- Higher-for-longer interest rates and recession worries have made bank stocks unattractive this year. However, this negativity is already reflected in the stock prices.
- The SPDR S&P Regional Banking exchange-traded fund (KRE) is currently down 30% and is trading at a low P/E ratio of nine times 12-month forward earnings.
- Truist Financial (TFC) and Huntington Bancshares (HBAN), among other bank stocks, are currently selling at or below their book value, indicating that they are undervalued.
- Recent data from BofA Securities shows that there has been a notable increase in investments in financials, suggesting that some investors are recognizing the potential in this sector.
- Technical indicators, such as the TD Sequential, also point to a reversal of the downward trend in the Financial Select Sector SPDR ETF (XLF), indicating a possible upward movement in the coming months.
- The resilience of banks in the face of challenges should not be overlooked. Credit concerns are manageable, with consumer delinquencies still below pre-Covid levels.
- Banks have proactively adjusted their lending and reserves to align with potential economic downturns, demonstrating their preparedness.
While the banking sector is not without its challenges, it presents an opportunity for investors who can see past the current negativity. With banks trading at discounted prices and various indicators suggesting a positive shift, now may be the time to consider investing in this unloved sector.
The Future of Banks in an Uncertain Economy
Analyst David George from Baird suggests that the negative impact on earnings caused by a weaker consumer and higher unemployment may have already peaked. This news brings hope to investors who are concerned about the current state of the economy.
Higher interest rates are also a source of worry for investors, as banks currently hold $558.4 billion in unrealized losses in their bond portfolios. These higher rates will increase funding costs for banks, which will affect the spread they earn on interest-earning assets and pay on liabilities. However, while rates will remain high, they are not expected to increase as rapidly as they have over the past 18 months. This more moderate pace should provide some relief for banks.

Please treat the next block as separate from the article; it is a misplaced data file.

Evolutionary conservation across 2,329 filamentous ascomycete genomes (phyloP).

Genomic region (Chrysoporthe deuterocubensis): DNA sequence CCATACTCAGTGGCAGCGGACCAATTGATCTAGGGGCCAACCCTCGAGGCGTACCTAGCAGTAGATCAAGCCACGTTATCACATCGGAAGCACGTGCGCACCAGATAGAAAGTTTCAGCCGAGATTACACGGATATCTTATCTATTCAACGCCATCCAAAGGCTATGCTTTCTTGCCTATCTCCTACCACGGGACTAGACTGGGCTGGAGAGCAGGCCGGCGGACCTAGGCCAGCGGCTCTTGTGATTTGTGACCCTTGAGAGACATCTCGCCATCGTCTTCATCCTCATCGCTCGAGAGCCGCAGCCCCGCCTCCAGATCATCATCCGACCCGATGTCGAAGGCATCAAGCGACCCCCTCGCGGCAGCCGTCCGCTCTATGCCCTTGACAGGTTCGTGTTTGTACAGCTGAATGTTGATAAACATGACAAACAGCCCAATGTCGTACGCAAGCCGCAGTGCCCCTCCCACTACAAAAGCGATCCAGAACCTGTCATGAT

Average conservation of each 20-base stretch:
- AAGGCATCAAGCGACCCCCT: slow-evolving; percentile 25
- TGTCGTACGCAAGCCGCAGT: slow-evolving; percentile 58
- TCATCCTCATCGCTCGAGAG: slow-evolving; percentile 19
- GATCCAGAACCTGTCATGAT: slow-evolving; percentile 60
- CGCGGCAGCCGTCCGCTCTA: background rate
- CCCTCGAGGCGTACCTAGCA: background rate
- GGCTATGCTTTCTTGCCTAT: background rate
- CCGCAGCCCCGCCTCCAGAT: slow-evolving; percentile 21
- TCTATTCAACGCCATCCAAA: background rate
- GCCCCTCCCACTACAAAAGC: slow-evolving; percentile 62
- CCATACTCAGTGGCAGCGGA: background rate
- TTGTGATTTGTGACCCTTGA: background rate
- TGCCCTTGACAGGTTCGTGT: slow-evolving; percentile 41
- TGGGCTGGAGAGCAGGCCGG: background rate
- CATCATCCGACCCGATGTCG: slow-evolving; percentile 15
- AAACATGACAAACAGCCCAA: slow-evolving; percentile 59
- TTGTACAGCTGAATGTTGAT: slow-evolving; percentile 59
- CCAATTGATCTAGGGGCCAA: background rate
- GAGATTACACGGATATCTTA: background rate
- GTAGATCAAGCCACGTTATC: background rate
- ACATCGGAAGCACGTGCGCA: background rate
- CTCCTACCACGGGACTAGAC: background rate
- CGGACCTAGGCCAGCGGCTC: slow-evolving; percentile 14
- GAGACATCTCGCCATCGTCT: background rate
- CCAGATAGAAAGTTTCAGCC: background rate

Though not as beneficial as a rate cut, a pause in rate increases will help banks stabilize their funding costs, according to analysts at D.A. Davidson.
Despite the challenges, there are still attractive opportunities in the banking sector. Western Alliance Bancorp (WAL), for example, has seen a 23% decline in its stock price this year and currently trades at 5.8 times earnings, below its five-year average of nine times. This presents a potential buying opportunity, as the stock is expected to rebound. Analyst Matthew Clark from Piper Sandler predicts that the stock could reach $60, representing a 30% increase from its recent levels. Furthermore, the Regional Bank ETF offers investors a chance to profit from the sector's recovery while yielding 3.4%.
In conclusion, banks should not be overlooked by investors, as there are indications that the worst may be behind them. With careful consideration and strategic investments, there are opportunities for growth and stability in the banking industry.